Sex after Prostate Cancer or BPH

There is no way to sugar coat it. If you are diagnosed with any form of prostate disease you will experience some type of erectile dysfunction, even if it is a surgical procedure using the nerve sparing technique.

There is no need to repeat thetreatments mentioned elewhere, but let’s take a moment to review some of the possibilities that are available to men AFTER being diagnosed with prostate disease who experience erectile dysfunction:

    There are now numerous erectile dysfunction drugs (EDDs) available. These drugs promote erections by increasing blood flow to the penis.

    There is a substance called Prostaglandin E1 that can produce erections. It is produced naturally and can be injected almost painlessly into the base of the penis before sex.

    A penile implant or prostheses can restore an ability to achieve an erection.

    There are vacuum devices that are designed especially to create an erection by placing around the entire penis before sex.

While erectile dysfunction will most likely begin immediately following surgery for prostate removal, if the technique of nerve sparing is used there is a possibility of recovery within a year of the procedure. If non-nerve sparing is used the recovery of erectile function is highly unlikely.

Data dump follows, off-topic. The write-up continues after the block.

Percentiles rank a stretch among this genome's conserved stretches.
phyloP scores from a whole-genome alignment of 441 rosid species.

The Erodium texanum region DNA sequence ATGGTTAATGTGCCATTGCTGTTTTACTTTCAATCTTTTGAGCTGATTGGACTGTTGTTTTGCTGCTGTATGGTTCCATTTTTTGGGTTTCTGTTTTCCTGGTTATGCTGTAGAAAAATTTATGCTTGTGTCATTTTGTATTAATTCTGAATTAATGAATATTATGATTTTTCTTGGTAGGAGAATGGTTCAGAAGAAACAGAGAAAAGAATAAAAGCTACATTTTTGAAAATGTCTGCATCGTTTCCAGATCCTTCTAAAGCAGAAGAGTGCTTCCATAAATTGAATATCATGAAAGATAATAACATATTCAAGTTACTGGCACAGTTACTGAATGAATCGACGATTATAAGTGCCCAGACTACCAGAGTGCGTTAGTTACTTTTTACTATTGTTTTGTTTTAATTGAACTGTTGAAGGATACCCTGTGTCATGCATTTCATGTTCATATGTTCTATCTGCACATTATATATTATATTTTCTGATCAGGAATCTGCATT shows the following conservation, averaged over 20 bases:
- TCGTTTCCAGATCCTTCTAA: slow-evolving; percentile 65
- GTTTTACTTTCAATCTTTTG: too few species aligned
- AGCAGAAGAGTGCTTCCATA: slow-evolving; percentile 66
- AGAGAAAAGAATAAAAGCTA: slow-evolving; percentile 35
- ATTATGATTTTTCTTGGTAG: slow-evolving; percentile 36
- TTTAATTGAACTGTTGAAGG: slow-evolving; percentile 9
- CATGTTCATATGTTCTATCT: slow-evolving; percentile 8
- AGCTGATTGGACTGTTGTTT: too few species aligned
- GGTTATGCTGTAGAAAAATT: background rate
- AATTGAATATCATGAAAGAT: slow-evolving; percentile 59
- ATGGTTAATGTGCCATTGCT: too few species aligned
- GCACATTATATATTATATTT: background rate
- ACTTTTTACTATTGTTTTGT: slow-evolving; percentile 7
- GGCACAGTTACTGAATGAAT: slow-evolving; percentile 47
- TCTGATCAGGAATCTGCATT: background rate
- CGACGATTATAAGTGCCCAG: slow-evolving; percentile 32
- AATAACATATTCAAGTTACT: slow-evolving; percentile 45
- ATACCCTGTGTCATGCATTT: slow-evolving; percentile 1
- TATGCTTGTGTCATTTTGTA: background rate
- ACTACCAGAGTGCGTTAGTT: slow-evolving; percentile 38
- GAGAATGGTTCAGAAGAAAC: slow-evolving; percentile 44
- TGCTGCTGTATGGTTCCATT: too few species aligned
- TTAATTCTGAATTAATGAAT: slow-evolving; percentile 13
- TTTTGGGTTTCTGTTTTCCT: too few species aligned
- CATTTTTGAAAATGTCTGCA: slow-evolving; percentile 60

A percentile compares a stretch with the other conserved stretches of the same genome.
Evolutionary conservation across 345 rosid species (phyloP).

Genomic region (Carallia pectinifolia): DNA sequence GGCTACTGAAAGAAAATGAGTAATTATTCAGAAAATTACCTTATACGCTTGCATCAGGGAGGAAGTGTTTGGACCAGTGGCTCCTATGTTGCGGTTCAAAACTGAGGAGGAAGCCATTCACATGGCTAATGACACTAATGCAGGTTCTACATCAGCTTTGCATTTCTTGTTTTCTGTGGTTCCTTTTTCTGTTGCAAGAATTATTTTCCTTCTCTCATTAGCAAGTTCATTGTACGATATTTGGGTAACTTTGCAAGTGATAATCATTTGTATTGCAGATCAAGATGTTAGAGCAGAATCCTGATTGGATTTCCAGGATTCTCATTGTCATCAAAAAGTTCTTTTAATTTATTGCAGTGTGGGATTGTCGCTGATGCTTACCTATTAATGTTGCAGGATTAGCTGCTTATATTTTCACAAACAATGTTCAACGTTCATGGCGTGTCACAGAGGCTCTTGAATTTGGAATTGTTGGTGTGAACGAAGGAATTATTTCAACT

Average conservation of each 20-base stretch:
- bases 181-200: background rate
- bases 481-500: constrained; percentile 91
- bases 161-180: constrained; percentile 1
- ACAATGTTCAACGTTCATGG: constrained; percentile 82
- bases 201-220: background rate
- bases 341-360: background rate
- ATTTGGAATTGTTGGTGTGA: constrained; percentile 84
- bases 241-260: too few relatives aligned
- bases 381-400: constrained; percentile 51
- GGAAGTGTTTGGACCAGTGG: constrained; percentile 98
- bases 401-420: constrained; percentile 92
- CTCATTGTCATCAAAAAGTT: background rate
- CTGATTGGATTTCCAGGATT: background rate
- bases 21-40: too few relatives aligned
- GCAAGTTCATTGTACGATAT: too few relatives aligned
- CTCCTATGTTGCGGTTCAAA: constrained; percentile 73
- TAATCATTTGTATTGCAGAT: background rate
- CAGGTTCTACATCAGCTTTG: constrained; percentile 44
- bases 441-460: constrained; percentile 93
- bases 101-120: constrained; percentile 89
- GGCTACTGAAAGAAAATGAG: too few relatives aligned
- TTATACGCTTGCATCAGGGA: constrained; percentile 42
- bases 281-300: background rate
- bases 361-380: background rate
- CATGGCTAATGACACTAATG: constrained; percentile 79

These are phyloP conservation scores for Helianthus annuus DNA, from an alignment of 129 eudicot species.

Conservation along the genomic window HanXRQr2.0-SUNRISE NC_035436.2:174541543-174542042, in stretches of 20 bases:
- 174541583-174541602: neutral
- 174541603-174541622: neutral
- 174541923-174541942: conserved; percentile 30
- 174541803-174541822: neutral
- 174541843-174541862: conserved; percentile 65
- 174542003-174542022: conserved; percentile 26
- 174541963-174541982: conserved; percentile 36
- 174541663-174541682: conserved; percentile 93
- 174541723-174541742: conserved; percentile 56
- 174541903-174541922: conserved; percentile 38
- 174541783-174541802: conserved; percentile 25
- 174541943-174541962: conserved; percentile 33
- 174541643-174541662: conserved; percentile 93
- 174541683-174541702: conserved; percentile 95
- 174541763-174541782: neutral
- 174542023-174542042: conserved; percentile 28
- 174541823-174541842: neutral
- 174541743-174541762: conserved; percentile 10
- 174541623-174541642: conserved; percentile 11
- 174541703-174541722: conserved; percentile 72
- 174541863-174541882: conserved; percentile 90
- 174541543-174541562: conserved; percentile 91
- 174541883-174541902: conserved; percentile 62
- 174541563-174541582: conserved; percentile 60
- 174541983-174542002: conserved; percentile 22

Chemotherapy for Prostate Cancer

While chemotherapy is an aggressive approach, according to the medical community it is not necessarily effective as a choice to fight the slow growing prostate cancer cells.

This does not mean that it should be ruled out entirely. New anti-cancer drugs are always being studied and released. There are a few currently under study that are being included surgical or radiation therapy in men at Stage III prostate cancer.

Another study includes them in the regimen along with hormonal therapy. This is specifically being used for men with advanced cancer that is not responsive to hormonal therapy by itself.

Early Hormonal Therapy

Just as the name signifies, this is the practice of starting hormonal therapy immediately upon the diagnosis of prostate cancer. The goal is to slow the growth of cancer cells that have grown beyond the prostate and into surrounding tissue and even the lymph nodes. Sometimes early hormonal therapy helps in shrinking the tumor.

Cryosurgery for Prostate Cancer

This process is used to kill prostate cancer cells by freezing them. Similar to the tiny radioactive seeds delivered through thin needles that we discussed previously, rather than seeds liquid nitrogen is passed through thin probes that are passed through needles that have been passed through the perineum directly into the prostate.

The liquid nitrogen will form a ball of ice from the cancer cells and as the frozen cells thaw out they break up. This procedure will take a couple of hours under anesthesia which can be either local or a spinal and a 1 or 2 day hospital stay.

There is a downside to this treatment. Even though a “warming catheter” is inserted into the penis to protect the urethra, the overlying nerve bundles usually freeze as well rendering the man impotent.

Hormonal therapy for Prostate Cancer